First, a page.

Partnership on a distance develops knowledge
Pauline Mattson, Associate senior lecturer in Research Policy, and Claudio Fassio, Senior lecturer in Entrepreneurship, are studying how large pharma companies establish collaborations with international universities that are located in geographically distant countries. How are these distant partnerships initiated? What is the role of the individual scientists involved in the collaborations? And how is the knowledge developed eventually used by the companies? With an upcoming lecture performed as a Crafoord Foundation's science lunch next week the project is highly topical.
Congratulations, Pauline and Claudio. A year ago you received research grants from the Crafoord Foundation. Now you are going to give a so called 'science lunch lecture' called Global search for science: How do multinational companies establish collaborations with international universities?. Tell us about your research project!
”The specific phenomenon that we study is distant collaborations between multinational companies and universities. These kind of collaborations are increasing and we want to understand why. What drives this? And what role does the individual scientist have? Why do these companies decide to engage in this distance cooperation, what is their motivation and what are they aiming for? And how do they do it…,” Claudio says.
Claudio develops it further:
”Examples have been seen during Covid-19 when it has been urgent to find the relevant knowledge to be able to handle the pandemic.”
Pauline and Claudio have used the grants to employ a post doc researcher, Maria Tsouri, to work with them on the project. Besides Pauline, Claudio and Maria, also professor Aldo Geuna from University of Turin is part of the research project: he has worked for many years on the research topic of university-industry relationships.
”We have never met Maria though. She started in May, but is still in Norway due to the pandemic,” Pauline says.
How did the project start?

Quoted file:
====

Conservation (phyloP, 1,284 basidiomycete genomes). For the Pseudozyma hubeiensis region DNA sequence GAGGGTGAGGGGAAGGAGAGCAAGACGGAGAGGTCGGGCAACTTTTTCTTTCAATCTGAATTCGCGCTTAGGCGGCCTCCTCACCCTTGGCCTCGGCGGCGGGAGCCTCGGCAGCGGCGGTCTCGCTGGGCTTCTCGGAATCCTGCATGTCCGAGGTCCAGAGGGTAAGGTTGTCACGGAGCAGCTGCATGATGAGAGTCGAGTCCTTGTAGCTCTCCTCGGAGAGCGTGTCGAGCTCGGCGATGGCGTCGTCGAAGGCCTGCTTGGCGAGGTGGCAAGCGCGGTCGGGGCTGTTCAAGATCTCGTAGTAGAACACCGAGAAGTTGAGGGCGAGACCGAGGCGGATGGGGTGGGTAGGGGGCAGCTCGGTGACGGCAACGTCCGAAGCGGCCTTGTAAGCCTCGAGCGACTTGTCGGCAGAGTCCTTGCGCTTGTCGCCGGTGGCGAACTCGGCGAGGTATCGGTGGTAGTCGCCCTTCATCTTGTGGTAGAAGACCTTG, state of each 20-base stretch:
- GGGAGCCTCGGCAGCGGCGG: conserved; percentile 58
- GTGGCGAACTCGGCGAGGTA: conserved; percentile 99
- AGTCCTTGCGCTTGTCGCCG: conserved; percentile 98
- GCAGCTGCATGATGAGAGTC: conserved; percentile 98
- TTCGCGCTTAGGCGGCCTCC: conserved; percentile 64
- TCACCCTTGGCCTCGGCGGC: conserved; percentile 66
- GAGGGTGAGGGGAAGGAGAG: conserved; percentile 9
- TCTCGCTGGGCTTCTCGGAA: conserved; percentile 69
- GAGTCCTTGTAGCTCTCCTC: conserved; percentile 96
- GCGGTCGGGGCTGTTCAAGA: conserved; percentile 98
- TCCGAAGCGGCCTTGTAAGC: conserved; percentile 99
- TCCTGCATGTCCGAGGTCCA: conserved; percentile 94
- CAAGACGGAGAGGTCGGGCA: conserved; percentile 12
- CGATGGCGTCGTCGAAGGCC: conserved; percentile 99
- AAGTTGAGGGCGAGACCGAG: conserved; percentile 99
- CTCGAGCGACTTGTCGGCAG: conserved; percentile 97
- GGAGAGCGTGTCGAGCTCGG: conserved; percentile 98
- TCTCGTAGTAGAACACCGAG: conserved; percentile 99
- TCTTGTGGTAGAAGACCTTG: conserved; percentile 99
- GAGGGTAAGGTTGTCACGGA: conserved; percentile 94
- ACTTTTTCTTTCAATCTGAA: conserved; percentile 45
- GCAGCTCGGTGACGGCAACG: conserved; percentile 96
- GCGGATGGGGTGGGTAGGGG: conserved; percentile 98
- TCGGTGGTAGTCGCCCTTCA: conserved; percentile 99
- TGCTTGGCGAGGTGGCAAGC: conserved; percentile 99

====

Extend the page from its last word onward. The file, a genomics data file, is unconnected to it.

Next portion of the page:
”It started with a lunch, a couple of years ago,” Claudio says. ”Pauline told me about her research ideas and they were very similar to mine. We realized that we could write a research proposal together and we did. The Crafoord money has really helped us, above all it gave us the possibility to hire a post doc researcher. That really kick started our project!”
In addition to the fact that your post doc has not been able to come, has the pandemic affected your project in any other way?
”Yes, there have been delays and we haven’t been able to do all the interviews that we had planned. Without an already existing network it can be difficult; when you have to establish contact online from scratch for getting access to people. But for our project most of the data that we need and use is to be found on large data sets that we collect, like patents or deals between companies. Therefore the situation hasn’t affected our work that much,” Claudio explains.
Actually both Pauline and Claudio are impressed with the help they have gotten through how the grants have been handled:
”In spite of the situation the Crafoord foundation and the University were very flexible and helpful. The foundation allowed us to postpone a bit the start of our project and the university allowed us to employ Maria, the post doc researcher, even if she was not physically in Sweden. This allowed us to start working with her already before the summer.”
What is on for the moment and what happens next?
”Right now we have a specific focus on the mobility of individual scientist, how they move around the world between different sectors and countries,” Pauline says.
”Now we are collecting data, writing manuscripts and we are in the process of answering the first concrete research questions that we are analyzing. We would like to present our results in a paper next year, hopefully at summer conferences in 2022.”
Watch and listen to Pauline Mattsson, lecturing about the project at Stadsbiblioteket's Vetenskapslunch 22 September 2021: